Finding Your People Abroad

By Marlowe Jacobsen

In my travels this past year, first on an exchange program in Copenhagen, and then second to Australia, people often ask me: “What was the most beautiful place you went?” “What was your favorite part about this city and that city?” “Did you do anything crazy?”

I made wonderful memories during my times abroad. My travels were filled with the most incredible experiences, but I sometimes still have a hard time telling people about the special moments. One day, my friends and I watched the entire Lord of the Rings trilogy in our pajamas, and I can honestly say that was one of my favorite memories. But oftentimes you just can’t say that to people after living in a foreign country. I mean, let’s face it, that’s not what grandma (who gave you some serious cash for this trip), wants to hear.

So I of course answer with the classics: “Italy is so beautiful! You just have to go.” I rave about the romance in Paris, the nightlife in Barcelona and the culture in Berlin. And that’s all real. Those places are truly amazing (and you totally should go), but what I often don’t tell people is that those places were special not because I crossed off every single tourist attraction and posted the perfect sunsets on social media. They were special because of the people I shared them with.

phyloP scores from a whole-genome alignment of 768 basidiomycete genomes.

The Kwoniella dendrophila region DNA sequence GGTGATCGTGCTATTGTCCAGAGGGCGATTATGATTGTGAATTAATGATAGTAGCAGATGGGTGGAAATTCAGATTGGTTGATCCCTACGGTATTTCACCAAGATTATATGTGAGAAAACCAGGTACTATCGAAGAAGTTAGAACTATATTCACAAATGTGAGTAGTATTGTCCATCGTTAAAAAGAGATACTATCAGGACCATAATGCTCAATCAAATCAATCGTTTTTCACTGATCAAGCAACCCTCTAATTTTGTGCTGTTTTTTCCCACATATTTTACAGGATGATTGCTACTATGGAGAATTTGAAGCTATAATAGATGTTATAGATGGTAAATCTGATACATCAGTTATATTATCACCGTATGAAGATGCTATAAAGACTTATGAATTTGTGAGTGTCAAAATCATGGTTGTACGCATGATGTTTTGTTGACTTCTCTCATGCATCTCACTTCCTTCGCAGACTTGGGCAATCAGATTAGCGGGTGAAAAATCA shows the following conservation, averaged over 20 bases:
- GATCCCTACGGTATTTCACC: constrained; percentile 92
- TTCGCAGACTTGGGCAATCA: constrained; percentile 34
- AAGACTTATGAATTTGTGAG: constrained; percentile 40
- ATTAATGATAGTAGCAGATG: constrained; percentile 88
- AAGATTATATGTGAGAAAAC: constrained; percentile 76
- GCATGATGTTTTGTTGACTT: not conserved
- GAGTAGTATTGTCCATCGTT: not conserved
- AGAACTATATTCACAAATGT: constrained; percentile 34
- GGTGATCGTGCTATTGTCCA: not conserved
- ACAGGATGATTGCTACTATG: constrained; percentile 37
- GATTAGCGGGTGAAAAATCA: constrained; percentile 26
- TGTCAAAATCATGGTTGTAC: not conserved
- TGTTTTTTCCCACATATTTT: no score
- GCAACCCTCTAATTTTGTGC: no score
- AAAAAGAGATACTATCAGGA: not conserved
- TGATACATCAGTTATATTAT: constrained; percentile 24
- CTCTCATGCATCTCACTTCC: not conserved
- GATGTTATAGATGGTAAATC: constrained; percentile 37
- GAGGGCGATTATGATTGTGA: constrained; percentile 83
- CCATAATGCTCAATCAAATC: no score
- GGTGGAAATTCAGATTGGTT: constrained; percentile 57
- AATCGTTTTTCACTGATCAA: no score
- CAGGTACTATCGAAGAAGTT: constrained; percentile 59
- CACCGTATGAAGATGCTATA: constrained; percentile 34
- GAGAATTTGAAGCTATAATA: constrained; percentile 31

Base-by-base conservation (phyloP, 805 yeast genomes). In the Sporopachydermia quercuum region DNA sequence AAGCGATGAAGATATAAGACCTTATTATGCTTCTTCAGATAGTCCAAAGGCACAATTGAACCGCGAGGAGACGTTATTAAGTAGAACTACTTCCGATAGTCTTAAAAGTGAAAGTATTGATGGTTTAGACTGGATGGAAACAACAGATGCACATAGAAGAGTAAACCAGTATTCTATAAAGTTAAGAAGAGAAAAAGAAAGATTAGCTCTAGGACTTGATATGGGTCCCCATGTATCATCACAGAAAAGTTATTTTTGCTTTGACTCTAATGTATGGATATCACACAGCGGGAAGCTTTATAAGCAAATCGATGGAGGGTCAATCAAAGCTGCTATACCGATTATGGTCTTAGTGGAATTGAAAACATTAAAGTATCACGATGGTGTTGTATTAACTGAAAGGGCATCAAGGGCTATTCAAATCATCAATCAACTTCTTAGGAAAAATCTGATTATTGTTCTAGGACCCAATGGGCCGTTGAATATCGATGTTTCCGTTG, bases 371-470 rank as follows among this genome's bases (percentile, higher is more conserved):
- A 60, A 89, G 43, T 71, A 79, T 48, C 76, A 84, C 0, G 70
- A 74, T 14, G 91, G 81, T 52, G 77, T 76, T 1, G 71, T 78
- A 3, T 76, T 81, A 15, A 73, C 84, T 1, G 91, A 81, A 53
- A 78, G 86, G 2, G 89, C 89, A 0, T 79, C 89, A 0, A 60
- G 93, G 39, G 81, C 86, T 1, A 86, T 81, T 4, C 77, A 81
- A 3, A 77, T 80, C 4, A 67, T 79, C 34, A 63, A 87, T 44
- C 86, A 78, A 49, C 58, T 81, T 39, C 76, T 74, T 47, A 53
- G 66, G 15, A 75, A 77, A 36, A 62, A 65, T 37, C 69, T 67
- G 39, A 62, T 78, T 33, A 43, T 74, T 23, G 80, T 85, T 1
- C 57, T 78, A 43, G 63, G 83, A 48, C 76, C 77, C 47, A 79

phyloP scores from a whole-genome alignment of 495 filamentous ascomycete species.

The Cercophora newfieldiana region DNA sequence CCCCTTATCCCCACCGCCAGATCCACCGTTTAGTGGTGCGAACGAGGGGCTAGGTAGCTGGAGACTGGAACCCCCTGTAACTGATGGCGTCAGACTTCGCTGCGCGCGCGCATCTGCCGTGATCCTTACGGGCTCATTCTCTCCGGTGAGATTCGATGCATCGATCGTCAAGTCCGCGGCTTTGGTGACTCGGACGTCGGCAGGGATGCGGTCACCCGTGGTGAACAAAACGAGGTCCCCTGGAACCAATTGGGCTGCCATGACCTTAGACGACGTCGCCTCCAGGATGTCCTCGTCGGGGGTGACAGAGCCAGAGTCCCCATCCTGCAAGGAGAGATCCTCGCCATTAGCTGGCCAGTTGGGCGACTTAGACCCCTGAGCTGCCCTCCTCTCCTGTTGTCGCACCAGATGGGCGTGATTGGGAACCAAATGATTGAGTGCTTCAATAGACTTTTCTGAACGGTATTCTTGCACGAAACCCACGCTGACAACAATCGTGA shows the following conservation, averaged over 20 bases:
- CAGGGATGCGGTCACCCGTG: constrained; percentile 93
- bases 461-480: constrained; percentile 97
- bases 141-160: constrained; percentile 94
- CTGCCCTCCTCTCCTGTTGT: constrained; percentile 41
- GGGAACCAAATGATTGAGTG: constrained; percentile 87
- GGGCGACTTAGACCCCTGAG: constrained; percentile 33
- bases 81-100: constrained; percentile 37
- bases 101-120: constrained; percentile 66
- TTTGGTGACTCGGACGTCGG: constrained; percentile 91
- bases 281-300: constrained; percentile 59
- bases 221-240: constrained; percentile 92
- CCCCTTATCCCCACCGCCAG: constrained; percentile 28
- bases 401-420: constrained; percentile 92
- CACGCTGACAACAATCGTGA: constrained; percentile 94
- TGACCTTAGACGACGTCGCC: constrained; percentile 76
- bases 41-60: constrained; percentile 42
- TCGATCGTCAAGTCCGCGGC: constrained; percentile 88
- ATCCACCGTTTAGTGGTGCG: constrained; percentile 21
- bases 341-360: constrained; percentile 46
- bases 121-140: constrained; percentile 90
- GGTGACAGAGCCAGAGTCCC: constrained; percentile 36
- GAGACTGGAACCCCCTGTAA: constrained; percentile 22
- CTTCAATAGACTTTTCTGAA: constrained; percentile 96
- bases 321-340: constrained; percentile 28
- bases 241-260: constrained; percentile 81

Not every experience will be alike, and I’m not claiming to have the ultimate travel handbook. After all, there are many different reasons people wander this incredible planet. However, if you find people who truly get you to your core, who have your same innate drive to discover the world and laugh/cry with you when a cockroach runs across your foot in a hostel, hang on to those people. They will make your experience not only beautiful and profound, but lasting.

They say a person remembers emotions more than any other sense you perceive. The beautiful scenes of a city will undoubtedly fade in your mind with time, but you will remember how you felt in those moments and the thrilling buzz of electricity that surrounded the friends you shared them with.

So if I had one piece of advice for those going on an exchange program, find your people. I encourage you to branch out from the circle of your home university and embrace what’s new and different. When you take that dive into the unknown, that is when you truly allow yourself to grow. And in my case, it also led to very unexpected places.

Those same friends I made in Copenhagen ended up inviting me to their homes in Australia where I just spent the winter holiday. These are friends I now know I will have for life, and I thank the stars everyday for sending these incredible people to me. No matter how many miles there are between us or how many years pass, we will have these experiences for the rest of our lives.

In the end, I promise you that it’s not the places you go, but the people you share it with.

Dedicated to my Copenhagen Crew: “This isn’t the end, it’s just the beginning.”

This article will be featured in our 2016 spring print issue.

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